Objective: People of color and lower socioeconomic groups have higher obesity prevalence, lose less weight compared with Whites and higher socioeconomic groups, and are underrepresented in randomized controlled trials of mindfulness-based interventions. We examined whether mindfulness approaches reduce disparities in weight loss interventions.
Methods: We analyzed data from a randomized controlled trial of 194 participants with obesity (41% participants of color, 36% without college degree) comparing a 5.5-month mindfulness-based weight loss intervention to an active-control with identical diet-exercise guidelines. We assessed attendance, 18-month attrition, and weight change at 6, 12, and 18 months by race/ethnicity and education level using linear mixed models, adjusting for baseline body mass index, age, and education or race/ethnicity, respectively.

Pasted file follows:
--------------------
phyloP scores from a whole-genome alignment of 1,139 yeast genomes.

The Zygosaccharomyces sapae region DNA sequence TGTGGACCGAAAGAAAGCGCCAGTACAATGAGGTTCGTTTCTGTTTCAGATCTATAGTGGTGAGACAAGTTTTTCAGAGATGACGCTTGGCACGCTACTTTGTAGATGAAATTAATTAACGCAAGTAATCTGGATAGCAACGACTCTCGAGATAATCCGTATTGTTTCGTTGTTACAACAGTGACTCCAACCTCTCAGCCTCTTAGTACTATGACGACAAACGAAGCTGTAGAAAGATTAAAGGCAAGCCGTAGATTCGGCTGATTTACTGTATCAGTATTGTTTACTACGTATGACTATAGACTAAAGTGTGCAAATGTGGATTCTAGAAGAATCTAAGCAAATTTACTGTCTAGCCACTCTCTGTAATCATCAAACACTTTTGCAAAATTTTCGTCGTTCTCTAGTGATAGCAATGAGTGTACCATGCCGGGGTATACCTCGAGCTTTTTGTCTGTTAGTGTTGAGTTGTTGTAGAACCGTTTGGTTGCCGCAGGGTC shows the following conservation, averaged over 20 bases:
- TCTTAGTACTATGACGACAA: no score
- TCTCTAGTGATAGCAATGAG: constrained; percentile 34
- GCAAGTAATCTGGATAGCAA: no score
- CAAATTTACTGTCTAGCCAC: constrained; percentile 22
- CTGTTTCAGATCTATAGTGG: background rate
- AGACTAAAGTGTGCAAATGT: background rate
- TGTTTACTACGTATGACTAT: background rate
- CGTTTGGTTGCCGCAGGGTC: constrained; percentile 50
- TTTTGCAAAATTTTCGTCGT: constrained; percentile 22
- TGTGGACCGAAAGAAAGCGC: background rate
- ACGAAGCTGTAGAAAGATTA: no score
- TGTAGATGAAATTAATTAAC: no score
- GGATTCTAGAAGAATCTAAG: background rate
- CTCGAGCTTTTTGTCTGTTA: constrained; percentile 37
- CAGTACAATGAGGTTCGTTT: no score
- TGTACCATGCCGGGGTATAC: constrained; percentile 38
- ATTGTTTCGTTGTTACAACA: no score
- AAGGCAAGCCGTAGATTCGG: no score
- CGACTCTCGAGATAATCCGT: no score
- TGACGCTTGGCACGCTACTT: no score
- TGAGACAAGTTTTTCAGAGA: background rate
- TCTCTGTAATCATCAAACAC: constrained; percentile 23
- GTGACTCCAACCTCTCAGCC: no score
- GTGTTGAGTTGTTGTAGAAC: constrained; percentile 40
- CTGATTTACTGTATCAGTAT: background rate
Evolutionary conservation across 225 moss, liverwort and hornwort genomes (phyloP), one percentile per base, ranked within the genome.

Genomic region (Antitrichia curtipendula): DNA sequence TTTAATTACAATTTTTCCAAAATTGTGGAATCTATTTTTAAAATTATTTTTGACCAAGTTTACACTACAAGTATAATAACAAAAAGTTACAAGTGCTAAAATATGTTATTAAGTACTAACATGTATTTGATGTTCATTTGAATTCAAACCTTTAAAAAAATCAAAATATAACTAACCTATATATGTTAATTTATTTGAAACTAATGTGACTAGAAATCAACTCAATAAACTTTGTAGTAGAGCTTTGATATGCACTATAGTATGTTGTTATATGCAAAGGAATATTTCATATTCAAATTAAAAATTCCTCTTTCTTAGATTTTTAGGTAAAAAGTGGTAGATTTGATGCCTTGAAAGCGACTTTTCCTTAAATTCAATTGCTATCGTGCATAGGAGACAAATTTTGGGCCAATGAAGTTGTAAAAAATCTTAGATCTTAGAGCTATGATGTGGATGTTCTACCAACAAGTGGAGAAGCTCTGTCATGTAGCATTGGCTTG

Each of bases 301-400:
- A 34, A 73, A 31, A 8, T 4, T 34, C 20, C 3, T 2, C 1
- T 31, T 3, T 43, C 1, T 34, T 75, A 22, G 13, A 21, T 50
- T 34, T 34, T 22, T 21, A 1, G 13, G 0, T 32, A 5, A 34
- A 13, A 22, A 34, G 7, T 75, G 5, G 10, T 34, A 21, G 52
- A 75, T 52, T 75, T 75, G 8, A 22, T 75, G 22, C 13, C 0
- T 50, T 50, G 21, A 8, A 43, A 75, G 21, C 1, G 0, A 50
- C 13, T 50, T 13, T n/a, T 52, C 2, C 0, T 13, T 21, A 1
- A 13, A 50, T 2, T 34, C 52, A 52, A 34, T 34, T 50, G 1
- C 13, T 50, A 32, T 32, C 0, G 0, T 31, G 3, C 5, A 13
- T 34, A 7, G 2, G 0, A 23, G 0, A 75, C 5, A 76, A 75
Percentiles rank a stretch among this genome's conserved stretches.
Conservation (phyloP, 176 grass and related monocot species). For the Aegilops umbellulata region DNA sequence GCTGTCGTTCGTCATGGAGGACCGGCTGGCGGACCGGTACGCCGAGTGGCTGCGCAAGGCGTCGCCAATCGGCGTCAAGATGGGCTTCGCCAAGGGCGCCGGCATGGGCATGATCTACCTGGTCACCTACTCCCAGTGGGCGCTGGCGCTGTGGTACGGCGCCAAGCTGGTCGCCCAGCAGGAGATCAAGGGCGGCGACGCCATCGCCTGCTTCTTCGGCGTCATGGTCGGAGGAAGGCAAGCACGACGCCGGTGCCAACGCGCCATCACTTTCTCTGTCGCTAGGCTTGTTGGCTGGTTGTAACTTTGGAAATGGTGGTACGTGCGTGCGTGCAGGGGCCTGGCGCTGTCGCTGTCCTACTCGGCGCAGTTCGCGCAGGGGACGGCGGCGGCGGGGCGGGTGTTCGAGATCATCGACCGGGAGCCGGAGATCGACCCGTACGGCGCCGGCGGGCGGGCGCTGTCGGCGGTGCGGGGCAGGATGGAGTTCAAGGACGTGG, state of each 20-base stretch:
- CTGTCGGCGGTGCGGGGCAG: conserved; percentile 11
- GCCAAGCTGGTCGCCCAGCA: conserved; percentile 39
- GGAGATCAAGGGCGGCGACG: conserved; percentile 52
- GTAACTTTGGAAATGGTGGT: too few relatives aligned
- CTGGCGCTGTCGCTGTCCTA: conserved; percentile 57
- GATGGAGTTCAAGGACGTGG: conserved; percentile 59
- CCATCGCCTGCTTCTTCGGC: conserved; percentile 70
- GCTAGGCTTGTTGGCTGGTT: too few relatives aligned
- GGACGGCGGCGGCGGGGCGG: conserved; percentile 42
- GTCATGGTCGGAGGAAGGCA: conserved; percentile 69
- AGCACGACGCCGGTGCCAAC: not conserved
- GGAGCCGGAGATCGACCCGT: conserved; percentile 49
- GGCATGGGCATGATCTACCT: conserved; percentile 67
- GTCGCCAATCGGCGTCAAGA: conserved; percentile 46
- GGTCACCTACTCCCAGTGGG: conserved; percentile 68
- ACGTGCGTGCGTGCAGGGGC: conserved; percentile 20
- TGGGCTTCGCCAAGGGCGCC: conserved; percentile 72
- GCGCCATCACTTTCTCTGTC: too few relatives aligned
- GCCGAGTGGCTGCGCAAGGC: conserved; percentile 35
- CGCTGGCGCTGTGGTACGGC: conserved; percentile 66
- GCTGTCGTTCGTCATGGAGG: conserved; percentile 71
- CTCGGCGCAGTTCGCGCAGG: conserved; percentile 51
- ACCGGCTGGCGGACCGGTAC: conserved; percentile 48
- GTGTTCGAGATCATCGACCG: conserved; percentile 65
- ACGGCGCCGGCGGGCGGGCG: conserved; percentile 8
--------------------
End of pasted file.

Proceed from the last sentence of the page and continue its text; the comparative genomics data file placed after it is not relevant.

Results: Participants without versus with a college degree attended fewer sessions and had higher attrition across interventions. Participants of color attended fewer intervention sessions in the mindfulness compared with the control intervention. Overall, participants of color lost significantly less weight at 12 and 18 months compared with Whites. However, during the 6- to 18-month maintenance period, we found an interaction of intervention arm, race/ethnicity, and time (p = .035), indicating that participants of color compared with Whites regained more weight in the control (0.33 kg/mo; p = .005) but not mindfulness intervention (0.06 kg/mo; p = .62). Participants without a college degree had greater initial weight loss in the mindfulness compared to control intervention from 0 to 6 months (-0.46 kg/mo; p = .039).
Conclusions: Although disparities persist, mindfulness approaches may mitigate some racial/ethnic and socioeconomic differences in weight loss compared with conventional diet-exercise programs.Trial Registration: Clinicaltrials.gov registration: NCT00960414.
Copyright © 2020 by the American Psychosomatic Society.